HARRISBURG, Pa. (WHTM) — With Pennsylvania poised to pass 5,000 current COVID-19 hospitalizations (the figure stood at 4,982 Thursday morning), Secretary of Health Dr. Rachel Levine — flanked virtually by a hospital chain executive — walked a line between reassuring Pennsylvanians that the system could meet current needs while warning there’s no assurance that will remain the case, depending on the actions of the public.
She made the comments during a virtual press briefing, in which she updated daily COVID-19 statistics. Among them: 4,982 hospitalizations, an increase of 238 in just one day.
“Of course, this number is of significant concern,” Dr. Levine said.
Among those patients, 1,048 patients were in intensive care units, up from 301 a month earlier (on Nov. 3).
“There are not an unlimited number of hospital beds,” Levine said. “But more importantly, there are not an unlimited number of staff — doctors, nurses, support staff, EMTs.”
“The people who make our healthcare system work are relying on you to do the right thing,” Levine added, pointing to the camera.
Many hospitals have said staffing, not physical space, is the most pressing challenge. Geisinger Lewiston Hospital, for example, began the week with just 86 of its 130 beds occupied (41 of the 86 by COVID-19-positive patients).
Dr. Ronald Strony, the co-chair of emergency medicine at Geisinger, which owns and operates hospitals in the Midstate and elsewhere, appeared alongside Levine — like her, describing a dedicated but tired workforce.
Dr. John Goldman, an infectious disease specialist and vice-president of medical affairs at UPMC Pinnacle Harrisburg, said that hospital is meeting medical demands. But “if people don’t do what they need to do, this is going to get worse — if people don’t mask, if they don’t social distance, if they have a large family gathering,” Goldman said.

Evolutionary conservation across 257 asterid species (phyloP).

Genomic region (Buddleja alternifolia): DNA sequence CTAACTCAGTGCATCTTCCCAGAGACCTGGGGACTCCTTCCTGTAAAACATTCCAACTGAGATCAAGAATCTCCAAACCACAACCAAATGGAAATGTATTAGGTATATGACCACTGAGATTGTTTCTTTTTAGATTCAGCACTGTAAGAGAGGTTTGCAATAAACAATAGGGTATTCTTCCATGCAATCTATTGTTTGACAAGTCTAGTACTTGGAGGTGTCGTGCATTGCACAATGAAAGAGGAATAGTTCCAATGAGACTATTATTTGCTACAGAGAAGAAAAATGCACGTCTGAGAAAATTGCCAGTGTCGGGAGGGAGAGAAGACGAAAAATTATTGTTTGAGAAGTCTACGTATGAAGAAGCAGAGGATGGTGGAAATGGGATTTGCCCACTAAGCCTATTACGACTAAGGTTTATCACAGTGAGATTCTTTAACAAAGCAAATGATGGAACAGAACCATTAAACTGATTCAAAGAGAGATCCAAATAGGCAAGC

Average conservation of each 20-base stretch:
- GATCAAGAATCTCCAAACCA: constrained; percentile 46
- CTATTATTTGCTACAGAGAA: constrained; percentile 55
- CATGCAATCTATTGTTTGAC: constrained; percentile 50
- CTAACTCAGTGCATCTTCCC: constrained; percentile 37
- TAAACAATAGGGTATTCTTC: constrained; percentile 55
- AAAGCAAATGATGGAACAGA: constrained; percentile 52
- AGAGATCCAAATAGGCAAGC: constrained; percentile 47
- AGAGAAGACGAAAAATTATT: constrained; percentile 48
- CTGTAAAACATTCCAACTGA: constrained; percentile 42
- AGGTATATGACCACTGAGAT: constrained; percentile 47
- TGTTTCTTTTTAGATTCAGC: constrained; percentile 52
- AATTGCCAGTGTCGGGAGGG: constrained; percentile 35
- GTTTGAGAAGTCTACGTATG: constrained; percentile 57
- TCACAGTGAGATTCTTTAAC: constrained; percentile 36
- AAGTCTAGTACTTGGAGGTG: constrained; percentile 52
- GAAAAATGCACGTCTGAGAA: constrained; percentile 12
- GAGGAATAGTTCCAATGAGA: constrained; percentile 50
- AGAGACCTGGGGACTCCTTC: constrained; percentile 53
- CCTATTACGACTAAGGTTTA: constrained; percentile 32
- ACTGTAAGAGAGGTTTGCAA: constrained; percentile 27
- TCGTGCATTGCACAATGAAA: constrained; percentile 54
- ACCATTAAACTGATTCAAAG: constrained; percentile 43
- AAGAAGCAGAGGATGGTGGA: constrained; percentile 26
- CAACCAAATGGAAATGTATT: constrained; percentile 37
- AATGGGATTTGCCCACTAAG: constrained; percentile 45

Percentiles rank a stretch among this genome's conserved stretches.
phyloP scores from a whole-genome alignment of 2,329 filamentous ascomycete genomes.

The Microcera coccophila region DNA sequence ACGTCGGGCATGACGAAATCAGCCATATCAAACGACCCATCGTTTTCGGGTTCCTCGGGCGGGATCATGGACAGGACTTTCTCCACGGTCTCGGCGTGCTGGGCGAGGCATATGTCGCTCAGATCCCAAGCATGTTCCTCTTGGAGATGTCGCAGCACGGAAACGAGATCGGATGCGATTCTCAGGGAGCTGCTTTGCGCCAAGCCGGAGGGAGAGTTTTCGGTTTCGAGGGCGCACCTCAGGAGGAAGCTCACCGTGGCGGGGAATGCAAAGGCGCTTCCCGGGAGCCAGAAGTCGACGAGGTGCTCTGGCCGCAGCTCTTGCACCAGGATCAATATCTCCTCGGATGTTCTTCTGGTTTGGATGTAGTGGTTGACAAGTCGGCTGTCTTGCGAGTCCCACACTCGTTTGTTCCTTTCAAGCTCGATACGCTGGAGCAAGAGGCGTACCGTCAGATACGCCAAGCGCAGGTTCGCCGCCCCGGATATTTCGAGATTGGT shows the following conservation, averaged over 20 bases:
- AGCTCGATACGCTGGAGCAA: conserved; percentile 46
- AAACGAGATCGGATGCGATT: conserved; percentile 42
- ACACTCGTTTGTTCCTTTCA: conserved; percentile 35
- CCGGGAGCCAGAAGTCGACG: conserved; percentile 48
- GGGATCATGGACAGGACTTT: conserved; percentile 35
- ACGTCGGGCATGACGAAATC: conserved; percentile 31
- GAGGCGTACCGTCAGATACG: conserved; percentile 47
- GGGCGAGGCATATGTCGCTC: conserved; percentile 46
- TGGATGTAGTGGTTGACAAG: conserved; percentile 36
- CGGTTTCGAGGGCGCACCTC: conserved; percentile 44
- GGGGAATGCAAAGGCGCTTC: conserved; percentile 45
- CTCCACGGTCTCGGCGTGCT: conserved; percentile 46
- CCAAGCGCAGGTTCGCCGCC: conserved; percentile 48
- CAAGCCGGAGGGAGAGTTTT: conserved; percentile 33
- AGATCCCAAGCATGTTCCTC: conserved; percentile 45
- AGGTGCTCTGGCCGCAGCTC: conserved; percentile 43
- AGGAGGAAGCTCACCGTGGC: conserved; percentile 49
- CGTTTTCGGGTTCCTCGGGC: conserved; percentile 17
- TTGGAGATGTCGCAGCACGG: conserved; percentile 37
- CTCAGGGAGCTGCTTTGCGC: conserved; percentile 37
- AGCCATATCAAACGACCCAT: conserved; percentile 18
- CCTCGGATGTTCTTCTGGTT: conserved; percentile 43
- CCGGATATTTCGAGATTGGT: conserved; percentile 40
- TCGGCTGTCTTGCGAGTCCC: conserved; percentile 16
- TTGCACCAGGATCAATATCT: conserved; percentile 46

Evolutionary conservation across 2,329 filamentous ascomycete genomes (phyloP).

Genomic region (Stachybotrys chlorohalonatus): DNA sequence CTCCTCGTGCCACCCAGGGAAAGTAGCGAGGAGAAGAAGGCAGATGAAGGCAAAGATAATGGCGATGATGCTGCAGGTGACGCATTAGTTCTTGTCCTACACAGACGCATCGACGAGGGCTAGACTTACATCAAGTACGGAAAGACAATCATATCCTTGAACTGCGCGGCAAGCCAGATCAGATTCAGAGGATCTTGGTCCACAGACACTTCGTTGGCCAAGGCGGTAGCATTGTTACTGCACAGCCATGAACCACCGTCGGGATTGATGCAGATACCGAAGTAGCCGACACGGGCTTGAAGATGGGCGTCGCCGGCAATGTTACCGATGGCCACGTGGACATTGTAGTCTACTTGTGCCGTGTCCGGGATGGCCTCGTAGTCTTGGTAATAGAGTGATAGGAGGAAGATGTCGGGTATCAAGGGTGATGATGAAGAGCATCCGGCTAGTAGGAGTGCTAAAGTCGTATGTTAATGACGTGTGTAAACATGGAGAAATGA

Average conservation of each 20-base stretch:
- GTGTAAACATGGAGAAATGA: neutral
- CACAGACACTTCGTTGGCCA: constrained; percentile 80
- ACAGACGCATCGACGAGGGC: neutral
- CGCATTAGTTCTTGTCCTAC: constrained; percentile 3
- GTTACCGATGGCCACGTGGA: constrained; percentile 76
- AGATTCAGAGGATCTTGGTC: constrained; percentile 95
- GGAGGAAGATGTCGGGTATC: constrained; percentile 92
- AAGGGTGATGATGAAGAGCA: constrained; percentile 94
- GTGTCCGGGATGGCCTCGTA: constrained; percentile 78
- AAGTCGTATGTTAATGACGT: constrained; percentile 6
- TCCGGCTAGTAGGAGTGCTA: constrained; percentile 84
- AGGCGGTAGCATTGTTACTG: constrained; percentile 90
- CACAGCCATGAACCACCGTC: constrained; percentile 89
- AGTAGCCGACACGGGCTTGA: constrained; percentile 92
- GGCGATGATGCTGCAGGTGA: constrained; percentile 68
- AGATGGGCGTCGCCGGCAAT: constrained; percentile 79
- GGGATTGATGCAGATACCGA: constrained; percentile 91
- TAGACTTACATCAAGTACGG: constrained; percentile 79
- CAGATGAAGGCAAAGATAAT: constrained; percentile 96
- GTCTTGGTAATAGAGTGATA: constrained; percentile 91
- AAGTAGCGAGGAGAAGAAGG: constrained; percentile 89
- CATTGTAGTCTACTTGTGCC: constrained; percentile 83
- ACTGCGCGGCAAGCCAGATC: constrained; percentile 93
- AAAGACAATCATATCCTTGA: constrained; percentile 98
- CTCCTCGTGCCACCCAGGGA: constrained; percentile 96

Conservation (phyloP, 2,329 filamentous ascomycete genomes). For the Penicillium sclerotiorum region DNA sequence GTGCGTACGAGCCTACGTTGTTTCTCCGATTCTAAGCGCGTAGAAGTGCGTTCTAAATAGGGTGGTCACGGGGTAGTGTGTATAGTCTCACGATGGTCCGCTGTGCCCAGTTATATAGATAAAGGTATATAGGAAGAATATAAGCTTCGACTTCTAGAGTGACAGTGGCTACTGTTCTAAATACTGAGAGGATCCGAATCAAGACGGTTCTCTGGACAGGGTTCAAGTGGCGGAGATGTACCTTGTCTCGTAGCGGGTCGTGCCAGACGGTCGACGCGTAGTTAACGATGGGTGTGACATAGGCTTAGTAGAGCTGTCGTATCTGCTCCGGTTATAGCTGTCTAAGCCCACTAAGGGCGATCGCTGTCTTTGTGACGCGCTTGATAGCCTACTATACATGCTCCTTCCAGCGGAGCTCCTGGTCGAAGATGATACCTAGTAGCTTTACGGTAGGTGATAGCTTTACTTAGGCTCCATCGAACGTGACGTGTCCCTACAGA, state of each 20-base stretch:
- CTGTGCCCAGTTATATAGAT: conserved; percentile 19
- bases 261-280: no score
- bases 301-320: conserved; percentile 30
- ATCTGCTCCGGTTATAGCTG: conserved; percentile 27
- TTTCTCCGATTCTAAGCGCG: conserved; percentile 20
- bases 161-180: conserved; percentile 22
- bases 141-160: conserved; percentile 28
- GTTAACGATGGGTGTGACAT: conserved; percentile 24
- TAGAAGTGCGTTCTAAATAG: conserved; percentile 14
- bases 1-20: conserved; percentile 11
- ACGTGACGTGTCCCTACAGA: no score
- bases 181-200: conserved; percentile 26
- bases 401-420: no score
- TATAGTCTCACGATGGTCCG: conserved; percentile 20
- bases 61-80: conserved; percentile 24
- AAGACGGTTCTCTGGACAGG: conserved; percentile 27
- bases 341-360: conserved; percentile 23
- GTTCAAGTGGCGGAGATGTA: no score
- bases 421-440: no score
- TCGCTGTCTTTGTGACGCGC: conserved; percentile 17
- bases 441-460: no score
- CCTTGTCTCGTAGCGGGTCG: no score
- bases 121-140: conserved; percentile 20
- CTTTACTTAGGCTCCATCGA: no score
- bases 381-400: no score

Levine spoke again of an order she issued a week earlier mandating that hospitals pare elective procedures if the regions in which they operate meet two of three “triggers” related to bed capacity, staffing and COVID-19 spread. Two Pennsylvania regions, she said, have met the staffing trigger, noted that “elective” does not mean unimportant — life-saving cancer surgery, she said, can be considered elective.
Goldman, of UPMC Pinnacle, agreed.
“I don’t think anybody wakes up in the morning and decides, ‘Ooh, I would like to really have a surgery today,” he said. “There are very few surgeries that are truly elective.
“What we know from the past,” Goldman continued, “is that when people start delaying surgeries, when they start delaying procedures, it harms their health.”
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